Suicide tourism numbers 'double in four years'

Suicide tourism is on the rise, experts said after they found that the number of people travelling to Switzerland to take their own lives had doubled in four years.

One in five people who travelled to Zurich for assisted suicide between 2008 and 2012 were from the UK, researchers found.

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Campaign calls for law change as 'suicide tourism' rises

Right to die campaigners are calling for a change in the law after it was revealed that one in five people who go to Switzerland for an assisted suicide are British.

Supporters say a big increase in so-called "suicide tourism" shows that terminally ill Britons should be able to end their lives at home.

ITV News Correspondent Harry Smith reports.

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Lord Falconer: Suicide tourism 'only allowed for the rich'

Lord Falconer pictured ahead of a debate in to assisted dying this year. Credit: PA

Introducing the Assisted Dying Bill in the UK would not lead to more death but to less suffering, Lord Falconer said during a debate in the House of Lords, as figures released showed that the number of of people travelling to Switzerland to take their own lives had doubled in four years.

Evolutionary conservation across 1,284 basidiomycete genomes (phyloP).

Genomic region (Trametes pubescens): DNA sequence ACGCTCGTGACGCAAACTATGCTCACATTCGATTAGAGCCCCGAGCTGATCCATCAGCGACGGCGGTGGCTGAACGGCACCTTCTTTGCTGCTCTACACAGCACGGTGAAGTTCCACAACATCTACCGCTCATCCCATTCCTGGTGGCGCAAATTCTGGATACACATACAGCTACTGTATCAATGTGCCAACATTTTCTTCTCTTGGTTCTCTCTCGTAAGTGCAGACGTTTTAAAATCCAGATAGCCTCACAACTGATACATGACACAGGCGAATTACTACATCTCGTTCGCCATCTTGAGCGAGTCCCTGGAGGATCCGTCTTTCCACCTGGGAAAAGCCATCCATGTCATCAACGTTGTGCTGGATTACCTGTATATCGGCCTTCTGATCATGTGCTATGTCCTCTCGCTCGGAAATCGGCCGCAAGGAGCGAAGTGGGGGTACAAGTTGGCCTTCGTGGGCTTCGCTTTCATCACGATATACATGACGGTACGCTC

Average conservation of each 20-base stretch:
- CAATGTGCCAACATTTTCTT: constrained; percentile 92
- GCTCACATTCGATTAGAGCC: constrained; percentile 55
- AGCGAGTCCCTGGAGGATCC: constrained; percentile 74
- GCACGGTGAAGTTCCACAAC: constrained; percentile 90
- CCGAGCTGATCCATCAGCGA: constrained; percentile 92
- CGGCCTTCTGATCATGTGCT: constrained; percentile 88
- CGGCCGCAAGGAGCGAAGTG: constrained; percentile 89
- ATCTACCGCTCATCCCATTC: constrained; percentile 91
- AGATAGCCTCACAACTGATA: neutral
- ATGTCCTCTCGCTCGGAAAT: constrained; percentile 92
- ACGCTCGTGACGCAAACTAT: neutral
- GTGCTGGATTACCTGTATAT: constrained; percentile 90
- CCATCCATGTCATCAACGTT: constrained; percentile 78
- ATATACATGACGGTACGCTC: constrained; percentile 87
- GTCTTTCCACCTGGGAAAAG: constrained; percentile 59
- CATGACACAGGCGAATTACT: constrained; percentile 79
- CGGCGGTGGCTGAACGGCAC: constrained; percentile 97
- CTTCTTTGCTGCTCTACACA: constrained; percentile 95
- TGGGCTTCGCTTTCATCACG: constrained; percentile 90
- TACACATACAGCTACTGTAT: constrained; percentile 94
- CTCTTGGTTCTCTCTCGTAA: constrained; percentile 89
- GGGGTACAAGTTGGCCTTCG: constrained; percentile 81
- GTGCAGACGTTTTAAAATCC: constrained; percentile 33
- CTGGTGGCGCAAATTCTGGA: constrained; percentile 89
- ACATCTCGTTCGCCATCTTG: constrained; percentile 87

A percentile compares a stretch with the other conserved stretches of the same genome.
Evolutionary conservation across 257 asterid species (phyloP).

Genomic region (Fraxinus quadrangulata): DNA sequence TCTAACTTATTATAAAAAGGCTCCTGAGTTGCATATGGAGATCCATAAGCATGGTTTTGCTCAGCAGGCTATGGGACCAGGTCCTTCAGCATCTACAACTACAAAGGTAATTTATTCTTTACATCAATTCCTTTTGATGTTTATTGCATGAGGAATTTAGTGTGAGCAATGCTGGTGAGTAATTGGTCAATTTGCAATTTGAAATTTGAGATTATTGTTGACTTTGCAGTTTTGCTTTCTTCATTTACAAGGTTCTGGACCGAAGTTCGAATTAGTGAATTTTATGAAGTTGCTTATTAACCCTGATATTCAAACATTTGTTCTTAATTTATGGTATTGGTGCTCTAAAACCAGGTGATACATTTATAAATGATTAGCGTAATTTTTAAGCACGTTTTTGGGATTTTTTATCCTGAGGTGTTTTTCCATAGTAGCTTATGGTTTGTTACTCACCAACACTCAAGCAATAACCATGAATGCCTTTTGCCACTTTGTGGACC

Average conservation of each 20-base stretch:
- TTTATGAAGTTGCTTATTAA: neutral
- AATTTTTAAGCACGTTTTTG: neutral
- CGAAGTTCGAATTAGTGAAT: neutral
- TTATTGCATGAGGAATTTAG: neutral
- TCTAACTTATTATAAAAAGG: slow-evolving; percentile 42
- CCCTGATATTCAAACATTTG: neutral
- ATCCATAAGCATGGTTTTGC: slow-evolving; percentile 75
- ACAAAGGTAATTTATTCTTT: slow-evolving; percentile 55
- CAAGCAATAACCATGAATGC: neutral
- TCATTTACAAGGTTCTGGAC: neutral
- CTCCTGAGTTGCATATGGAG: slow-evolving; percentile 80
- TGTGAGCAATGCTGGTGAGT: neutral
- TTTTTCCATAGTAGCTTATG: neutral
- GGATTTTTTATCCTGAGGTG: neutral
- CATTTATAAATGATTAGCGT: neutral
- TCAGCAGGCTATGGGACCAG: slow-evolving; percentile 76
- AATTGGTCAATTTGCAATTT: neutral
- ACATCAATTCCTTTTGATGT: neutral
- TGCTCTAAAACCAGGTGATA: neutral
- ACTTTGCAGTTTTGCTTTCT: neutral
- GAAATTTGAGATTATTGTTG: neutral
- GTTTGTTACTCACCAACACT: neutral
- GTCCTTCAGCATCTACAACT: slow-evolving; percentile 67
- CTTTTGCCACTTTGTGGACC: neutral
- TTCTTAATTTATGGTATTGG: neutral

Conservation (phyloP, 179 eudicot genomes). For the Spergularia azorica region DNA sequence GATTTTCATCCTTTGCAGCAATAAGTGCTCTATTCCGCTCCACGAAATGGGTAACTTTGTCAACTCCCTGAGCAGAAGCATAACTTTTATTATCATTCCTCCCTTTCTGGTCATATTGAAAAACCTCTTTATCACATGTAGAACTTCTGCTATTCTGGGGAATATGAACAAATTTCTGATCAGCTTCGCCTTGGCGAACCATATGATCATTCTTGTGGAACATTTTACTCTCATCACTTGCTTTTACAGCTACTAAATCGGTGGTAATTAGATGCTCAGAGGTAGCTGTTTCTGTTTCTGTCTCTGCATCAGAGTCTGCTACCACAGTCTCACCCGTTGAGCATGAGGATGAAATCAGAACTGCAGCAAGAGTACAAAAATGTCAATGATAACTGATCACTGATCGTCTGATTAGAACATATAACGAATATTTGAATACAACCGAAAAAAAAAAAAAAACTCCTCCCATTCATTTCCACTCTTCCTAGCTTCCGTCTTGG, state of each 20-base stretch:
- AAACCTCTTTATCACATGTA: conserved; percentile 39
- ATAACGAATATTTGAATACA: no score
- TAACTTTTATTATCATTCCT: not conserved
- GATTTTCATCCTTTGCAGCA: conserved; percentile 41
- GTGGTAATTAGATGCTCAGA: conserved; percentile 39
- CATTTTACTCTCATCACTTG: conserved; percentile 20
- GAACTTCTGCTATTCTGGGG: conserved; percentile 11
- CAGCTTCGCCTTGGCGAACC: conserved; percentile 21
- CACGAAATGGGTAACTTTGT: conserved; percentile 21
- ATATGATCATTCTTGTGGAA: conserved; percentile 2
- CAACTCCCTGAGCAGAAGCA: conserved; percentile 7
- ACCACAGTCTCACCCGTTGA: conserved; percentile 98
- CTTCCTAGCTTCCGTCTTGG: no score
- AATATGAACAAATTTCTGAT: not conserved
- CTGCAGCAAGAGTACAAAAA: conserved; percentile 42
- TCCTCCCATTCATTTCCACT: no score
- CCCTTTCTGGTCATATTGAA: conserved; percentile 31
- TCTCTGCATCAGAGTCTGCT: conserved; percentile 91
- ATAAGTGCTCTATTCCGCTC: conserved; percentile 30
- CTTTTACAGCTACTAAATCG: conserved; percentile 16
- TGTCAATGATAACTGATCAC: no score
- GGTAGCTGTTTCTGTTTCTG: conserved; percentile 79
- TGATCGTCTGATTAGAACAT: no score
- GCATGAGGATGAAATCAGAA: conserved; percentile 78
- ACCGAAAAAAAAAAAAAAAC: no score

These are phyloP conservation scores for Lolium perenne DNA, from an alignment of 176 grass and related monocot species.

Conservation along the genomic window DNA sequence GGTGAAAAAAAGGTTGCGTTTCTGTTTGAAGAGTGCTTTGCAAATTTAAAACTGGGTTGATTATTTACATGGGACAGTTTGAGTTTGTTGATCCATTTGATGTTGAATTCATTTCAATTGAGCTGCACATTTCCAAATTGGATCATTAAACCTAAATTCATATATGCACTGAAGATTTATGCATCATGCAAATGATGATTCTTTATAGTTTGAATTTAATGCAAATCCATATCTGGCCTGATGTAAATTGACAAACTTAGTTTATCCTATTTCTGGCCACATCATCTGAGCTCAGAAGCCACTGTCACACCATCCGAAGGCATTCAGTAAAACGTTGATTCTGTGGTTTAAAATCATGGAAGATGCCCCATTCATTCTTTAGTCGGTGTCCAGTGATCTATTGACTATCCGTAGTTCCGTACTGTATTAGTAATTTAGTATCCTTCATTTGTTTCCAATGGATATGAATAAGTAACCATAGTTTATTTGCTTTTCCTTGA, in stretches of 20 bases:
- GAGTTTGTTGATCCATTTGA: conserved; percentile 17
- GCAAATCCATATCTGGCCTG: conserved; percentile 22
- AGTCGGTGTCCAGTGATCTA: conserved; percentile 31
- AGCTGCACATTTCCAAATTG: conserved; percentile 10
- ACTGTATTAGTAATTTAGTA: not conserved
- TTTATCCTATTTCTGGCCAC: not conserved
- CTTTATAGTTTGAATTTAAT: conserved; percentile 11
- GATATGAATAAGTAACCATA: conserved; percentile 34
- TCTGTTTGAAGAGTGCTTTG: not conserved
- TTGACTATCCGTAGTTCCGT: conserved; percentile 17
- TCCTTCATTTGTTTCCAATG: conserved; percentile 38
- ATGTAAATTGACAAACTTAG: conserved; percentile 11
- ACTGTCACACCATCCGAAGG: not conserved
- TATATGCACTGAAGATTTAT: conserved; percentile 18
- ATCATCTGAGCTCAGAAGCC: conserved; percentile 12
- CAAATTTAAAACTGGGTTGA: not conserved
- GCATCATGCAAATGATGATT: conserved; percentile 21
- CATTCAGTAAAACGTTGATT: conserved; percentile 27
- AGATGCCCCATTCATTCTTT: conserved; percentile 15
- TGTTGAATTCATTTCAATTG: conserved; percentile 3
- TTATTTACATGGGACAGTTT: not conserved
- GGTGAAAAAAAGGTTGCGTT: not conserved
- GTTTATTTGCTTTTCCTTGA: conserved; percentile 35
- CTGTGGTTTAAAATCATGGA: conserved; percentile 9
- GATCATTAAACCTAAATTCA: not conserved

The current situation leaves the rich able to go to Switzerland, the majority reliant on amateur assistance, the compassionate treated like criminals.

It is time for a change in the law but only a very limited and safeguarded change.

– Lord Falconer

Suicide tourism numbers 'double in four years'

Suicide tourism is on the rise, experts said after they found that the number of people travelling to Switzerland to take their own lives had doubled in four years.

One in five people who travelled to Zurich for assistedsuicide between 2008 and 2012 were from the UK, researchers found.

Suicide tourism numbers 'double in four years' Credit: GAETAN BALLY/Keystone Switzerland/Press Association Images

Experts from the University of Zurich analysed data from the Zurich Institute of Legal Medicine database on assisted suicide of non-Swiss residents during the five year period.

They looked at 611 cases from 31 countries around the world - 126 of which were people from Britain. Their paper, published in the Journal of Medical Ethics, found that in 2008 there were 123 cases of suicide tourism, while there were 172 cases reported in 2012.

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